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الثلاثاء، 30 يونيو 2020

Pressure Gradient Force (PGF), Coriolis Force Effect and Isobars

Pressure Gradient Force (PGF), Coriolis Force Effect and Isobars 


**Pressure gradient force (PGF)
Pressure differences must create a force in order to drive the wind. This force is the pressure gradient force. The force is from higher pressure to lower pressure and is perpendicular to isobars or contours. Whenever a pressure difference develops over an area, the pressure gradient force begins moving the air directly across the isobars.
The closer the spacing of isobars, the stronger is the pressure gradient force. The stronger the pressure gradient force, the stronger is the wind. Thus, closely spaced isobars mean strong winds; widely spaced isobars mean lighter wind. From a pressure analysis, you can get a general idea of wind speed from contour or isobar spacing.


**Coriolis Force Effect
The Coriolis Effect is a result of the conservation of angular momentum. As the aircraft flies, it's angular momentum must be conserved, in the absence of any outside forces. So, as the aircraft moves closer to or further away from the axis of rotation which connects the North and South Poles, the aircraft tends to be deflected off it's path.
The force created by the rotation of the Earth is known as the Coriolis force. This force is not perceptible to humans as they walk around because humans move slowly and travel relatively short distances compared to the size and rotation rate of the Earth. However, the Coriolis force significantly affects motion over large distances, such as an air mass or body of water.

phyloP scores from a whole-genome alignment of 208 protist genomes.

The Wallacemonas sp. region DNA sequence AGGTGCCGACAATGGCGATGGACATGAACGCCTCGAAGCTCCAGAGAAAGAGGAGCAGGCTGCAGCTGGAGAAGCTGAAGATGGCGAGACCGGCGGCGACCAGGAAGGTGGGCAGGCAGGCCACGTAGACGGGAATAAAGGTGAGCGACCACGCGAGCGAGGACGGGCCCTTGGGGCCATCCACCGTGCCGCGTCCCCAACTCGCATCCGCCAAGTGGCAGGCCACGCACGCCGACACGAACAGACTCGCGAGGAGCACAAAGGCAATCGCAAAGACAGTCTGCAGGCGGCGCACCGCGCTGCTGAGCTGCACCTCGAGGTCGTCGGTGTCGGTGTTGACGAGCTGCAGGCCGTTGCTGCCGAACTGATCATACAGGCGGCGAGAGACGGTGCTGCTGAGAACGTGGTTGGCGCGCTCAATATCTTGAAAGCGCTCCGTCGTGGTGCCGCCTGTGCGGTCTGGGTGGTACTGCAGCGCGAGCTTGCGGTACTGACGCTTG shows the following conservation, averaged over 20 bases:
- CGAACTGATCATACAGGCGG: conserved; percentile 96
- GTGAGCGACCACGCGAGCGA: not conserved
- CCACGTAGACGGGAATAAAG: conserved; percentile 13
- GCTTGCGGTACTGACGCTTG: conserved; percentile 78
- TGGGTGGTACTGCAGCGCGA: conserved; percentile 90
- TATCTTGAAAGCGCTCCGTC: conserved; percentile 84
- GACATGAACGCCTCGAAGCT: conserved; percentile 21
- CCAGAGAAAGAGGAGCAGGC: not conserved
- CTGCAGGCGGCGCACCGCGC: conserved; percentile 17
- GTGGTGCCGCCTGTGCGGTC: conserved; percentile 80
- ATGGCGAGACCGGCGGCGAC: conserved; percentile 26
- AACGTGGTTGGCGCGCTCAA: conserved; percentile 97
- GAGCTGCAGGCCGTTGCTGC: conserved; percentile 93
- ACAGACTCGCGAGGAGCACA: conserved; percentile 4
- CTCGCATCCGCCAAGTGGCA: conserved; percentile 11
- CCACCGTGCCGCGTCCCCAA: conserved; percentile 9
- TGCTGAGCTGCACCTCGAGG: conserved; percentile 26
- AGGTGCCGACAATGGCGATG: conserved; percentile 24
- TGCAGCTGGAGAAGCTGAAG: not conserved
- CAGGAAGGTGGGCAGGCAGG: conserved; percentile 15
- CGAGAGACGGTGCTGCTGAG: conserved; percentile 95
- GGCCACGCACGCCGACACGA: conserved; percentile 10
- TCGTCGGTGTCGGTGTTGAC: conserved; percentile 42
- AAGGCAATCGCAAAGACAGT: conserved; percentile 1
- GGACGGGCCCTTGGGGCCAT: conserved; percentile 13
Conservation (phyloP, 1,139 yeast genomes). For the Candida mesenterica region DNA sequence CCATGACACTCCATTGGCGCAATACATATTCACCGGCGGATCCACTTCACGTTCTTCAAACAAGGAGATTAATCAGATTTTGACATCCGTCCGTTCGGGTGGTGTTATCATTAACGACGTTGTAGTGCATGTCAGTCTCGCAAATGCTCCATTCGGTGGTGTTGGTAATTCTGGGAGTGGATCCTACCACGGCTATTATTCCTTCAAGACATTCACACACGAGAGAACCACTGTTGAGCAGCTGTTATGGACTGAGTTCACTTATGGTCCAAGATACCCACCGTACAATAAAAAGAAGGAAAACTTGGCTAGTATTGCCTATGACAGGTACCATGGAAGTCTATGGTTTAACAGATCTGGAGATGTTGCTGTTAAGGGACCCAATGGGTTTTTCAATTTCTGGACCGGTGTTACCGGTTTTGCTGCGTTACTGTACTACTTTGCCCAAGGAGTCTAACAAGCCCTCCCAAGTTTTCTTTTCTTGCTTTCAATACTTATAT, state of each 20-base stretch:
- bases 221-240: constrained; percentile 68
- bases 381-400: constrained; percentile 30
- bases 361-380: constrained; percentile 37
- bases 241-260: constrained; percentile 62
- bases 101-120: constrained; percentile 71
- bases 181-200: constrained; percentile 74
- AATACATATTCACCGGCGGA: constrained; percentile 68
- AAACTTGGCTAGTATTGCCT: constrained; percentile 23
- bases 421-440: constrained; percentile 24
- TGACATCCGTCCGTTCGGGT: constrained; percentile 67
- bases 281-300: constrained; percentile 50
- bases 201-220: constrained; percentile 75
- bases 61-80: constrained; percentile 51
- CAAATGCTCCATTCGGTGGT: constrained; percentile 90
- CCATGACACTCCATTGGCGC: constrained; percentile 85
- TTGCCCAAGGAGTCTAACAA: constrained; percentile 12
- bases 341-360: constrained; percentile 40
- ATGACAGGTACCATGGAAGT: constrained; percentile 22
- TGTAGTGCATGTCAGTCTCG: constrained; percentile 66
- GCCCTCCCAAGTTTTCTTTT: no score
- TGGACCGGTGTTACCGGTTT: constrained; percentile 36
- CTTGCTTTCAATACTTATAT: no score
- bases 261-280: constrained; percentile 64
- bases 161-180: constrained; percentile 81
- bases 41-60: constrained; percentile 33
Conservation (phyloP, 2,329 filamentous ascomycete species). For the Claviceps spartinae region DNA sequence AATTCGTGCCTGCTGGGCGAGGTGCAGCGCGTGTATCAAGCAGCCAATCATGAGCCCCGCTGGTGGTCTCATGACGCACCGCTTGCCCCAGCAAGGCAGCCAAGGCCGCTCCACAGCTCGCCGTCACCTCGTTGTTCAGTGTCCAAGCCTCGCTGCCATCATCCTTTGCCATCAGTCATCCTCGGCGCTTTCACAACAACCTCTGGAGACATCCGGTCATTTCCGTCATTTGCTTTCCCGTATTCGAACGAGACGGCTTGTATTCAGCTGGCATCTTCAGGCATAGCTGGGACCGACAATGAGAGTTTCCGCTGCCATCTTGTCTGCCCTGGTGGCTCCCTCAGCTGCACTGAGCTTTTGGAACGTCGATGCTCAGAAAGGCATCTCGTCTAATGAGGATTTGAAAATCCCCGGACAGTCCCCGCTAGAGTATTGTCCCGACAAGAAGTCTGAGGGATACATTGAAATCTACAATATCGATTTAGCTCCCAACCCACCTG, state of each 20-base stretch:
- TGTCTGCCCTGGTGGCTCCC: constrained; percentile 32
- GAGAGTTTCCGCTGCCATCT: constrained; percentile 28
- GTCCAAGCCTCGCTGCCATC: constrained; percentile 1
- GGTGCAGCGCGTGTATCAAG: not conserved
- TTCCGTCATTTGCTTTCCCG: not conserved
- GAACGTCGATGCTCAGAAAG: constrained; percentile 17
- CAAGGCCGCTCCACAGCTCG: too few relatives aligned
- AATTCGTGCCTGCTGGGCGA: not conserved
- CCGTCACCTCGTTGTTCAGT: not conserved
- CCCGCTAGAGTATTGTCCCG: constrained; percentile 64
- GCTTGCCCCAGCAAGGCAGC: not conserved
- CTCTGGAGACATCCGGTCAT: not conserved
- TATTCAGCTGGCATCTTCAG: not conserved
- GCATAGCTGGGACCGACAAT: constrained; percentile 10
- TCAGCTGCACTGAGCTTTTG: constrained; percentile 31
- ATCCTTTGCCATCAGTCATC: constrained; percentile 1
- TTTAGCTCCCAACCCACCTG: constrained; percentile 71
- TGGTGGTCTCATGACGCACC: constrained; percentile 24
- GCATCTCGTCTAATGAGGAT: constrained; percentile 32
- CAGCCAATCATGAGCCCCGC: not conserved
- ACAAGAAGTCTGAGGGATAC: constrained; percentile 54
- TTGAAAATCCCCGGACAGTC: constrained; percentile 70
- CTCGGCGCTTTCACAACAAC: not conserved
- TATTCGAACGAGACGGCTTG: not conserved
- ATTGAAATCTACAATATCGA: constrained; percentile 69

**Isobars
An isobar is a line that connects coordinates with the same air-pressure, they are often pictured as circles around different pressure systems. The isobar also has a specific number displaying the air-pressure in hectopascal. If you have a look at a low-pressure area you can see that the isobars decrease closer to the center.
Isobars are perfect indicators of how the air will move. Since the Pressure Gradient Force will move 90 degrees from the isobars, from high to low pressure, and Coriolis will cause another 90 degree turn, the wind will blow parallel to the isobars, as long as it is not affected by other factors such as friction or terrain.
The distance between the isobars will also decide the velocity of the winds, the narrower the distance between them, the stronger the wind.
**Please go through the links given below for more information.

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